Mar 7-8 Battle of Pea Ridge, Arkansas. Confederate Van Dorn defeated by Major General Samuel R. Curtis.
Mar 8-9 Battles of Hampton Roads: C.S.S. Virginia (former U.S.S. Merrimack) destroys several Union warships. Monitor arrives that night, and Monitor and Virginia fight. Monitor neutralizes threat to Union blockading fleet.
Mar 16-Apr 7 Union General John Pope captures Island #10 in Mississippi. Confederate General Albert Sidney Johnston concentrates forces for Battle of Shiloh.
March 17 After months of preparation, McClellan begins Peninsula Campaign, moves the Army of the Potomac by ship to peninsula east of Richmond.
March 23 Jackson’s Valley Campaign begins—goes on until June 9; keeps 40,000 Union troops under Banks and Fremont occupied, Lincoln nervous.
Apr 6-7 Battle of Shiloh. Johnston among 5,000 (both sides) killed. (18,000 total casualties.) Beauregard succeeds to command. Grant hard pressed first day but arrival of Buell saves Union victory on second day.
Apr 15 Battle of Peralta, N.M., stops Confederate attempt to invade California.
April 26 Admiral Farragut moves on New Orleans; General Benjamin Butler occupies city April 29.
May 4-5 McClellan occupies Yorktown, moves past Williamsburg.
May 10 Union troops recapture Norfolk; C.S.S. Virginia destroyed by South
May 31-Jun 1 Battle of Seven Pines (Fair Oaks) near Richmond. Gen. Joe Johnston attacks, is repulsed. Losses shock McClellan. Johnston badly wounded, replaced by R.E. Lee.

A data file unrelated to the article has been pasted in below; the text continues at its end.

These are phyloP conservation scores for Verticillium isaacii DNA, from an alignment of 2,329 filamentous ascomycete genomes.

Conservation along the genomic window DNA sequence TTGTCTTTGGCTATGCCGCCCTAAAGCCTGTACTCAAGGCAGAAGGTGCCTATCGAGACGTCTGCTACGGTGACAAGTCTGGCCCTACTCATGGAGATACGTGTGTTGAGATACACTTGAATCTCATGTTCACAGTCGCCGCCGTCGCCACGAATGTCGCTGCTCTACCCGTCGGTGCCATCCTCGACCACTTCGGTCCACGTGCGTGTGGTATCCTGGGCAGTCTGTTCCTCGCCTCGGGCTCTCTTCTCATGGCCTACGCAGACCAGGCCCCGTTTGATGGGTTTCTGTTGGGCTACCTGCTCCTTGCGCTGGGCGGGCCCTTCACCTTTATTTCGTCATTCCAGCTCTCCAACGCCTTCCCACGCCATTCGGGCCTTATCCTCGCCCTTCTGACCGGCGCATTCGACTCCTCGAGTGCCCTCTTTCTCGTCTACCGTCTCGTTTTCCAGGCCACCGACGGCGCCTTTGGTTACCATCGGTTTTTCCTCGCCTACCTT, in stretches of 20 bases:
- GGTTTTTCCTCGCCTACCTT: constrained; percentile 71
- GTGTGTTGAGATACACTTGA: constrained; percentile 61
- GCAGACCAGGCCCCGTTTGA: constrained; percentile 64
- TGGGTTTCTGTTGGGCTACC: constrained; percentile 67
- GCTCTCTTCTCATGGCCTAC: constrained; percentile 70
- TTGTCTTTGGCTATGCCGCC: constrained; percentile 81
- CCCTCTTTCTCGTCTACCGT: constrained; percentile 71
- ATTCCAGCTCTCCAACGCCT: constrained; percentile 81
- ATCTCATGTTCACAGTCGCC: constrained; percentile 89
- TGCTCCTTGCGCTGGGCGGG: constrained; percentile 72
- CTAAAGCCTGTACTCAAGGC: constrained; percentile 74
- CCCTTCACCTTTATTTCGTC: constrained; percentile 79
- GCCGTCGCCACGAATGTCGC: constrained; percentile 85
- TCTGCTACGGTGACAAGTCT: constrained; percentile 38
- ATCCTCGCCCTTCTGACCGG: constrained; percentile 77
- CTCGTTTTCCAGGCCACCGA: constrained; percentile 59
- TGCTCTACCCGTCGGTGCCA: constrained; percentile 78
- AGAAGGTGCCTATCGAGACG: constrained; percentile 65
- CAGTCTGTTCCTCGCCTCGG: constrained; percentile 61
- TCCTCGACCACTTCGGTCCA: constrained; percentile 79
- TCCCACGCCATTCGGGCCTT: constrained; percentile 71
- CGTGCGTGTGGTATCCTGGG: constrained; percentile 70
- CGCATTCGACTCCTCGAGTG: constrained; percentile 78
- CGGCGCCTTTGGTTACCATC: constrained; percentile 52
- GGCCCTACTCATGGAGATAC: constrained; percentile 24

June 26-July 2 Seven Days’ battles: Mechanicsville, Gaines Mill, Malvern Hill. Lee’s plans complicated; Jack-son is slow; Stuart’s cavalry raid misfires. Union gunboats assist McClellan’s withdrawal.
Aug 29-30 Second Battle of Bull Run. Lee, General James Longstreet trap and defeat General John Pope, who is not aided by McClellan. Following victory Lee decides to invade Maryland.
Sep 14 Battle of South Mountain in Maryland delays Union while Lee concentrates at Sharpsburg. Bat-tle of Harper’s Ferry on September 14-15; Confederates capture city.
Sep 17 Battle of Antietam (Sharpsburg); 23,000 casualties on both sides—bloodiest day of fighting in American history. McClellan, Hooker, Burnside versus Lee, A.P. Hill, Jackson, Longstreet.
Sep 22 Lincoln issues preliminary Emancipation Proclamation, to be effective January 1, 1863.
Sep 19-Oct 4 Battles of Iuka and Corinth, Mississippi; Grant, Rosecrans turn back Price and Van Dorn.
Oct 8 Battle of Perryville; Buell and Sheridan turn back Generals Bragg and Kirby Smith’s attempt to invade Kentucky and deliver state to Confederacy.
Nov 7 Lincoln, frustrated with McClellan’s inactivity, replaces him with Burnside, who takes command of the Army of the Potomac, begins planning campaign to get to Richmond.
Dec 7 Union victory at Prairie Grove keeps northern Arkansas in Union control.
Dec 13 Lee defeats Burnside in Battle of Fredericksburg; extremely heavy Union losses at Marye’s Heights. Lincoln in despair.

Dec 31-Jan 3 Rosecrans defeats Bragg at Stone’s River (Murfreesboro), TN. Bragg withdraws toward Chattanooga. Victory eases Union frustration.

Summary of 1862: Union forces in East have large losses, yet are no nearer Richmond. “Winter of Northern discontent.” Grant fighting well in West, South not keeping Union forces out of Southern territory. Union controls important waterways—Cumberland, Tennessee, etc., but Union moves against Vicksburg are unsuccessful in 1862.



Jan 1 Emancipation Proclamation declares slaves in rebellious states “forever free” as “contraband of war.”

Dec 31 - Jan 3 Battle of Murfreesboro; Rosecrans snatches victory from defeat. Bragg withdraws toward Chattanooga.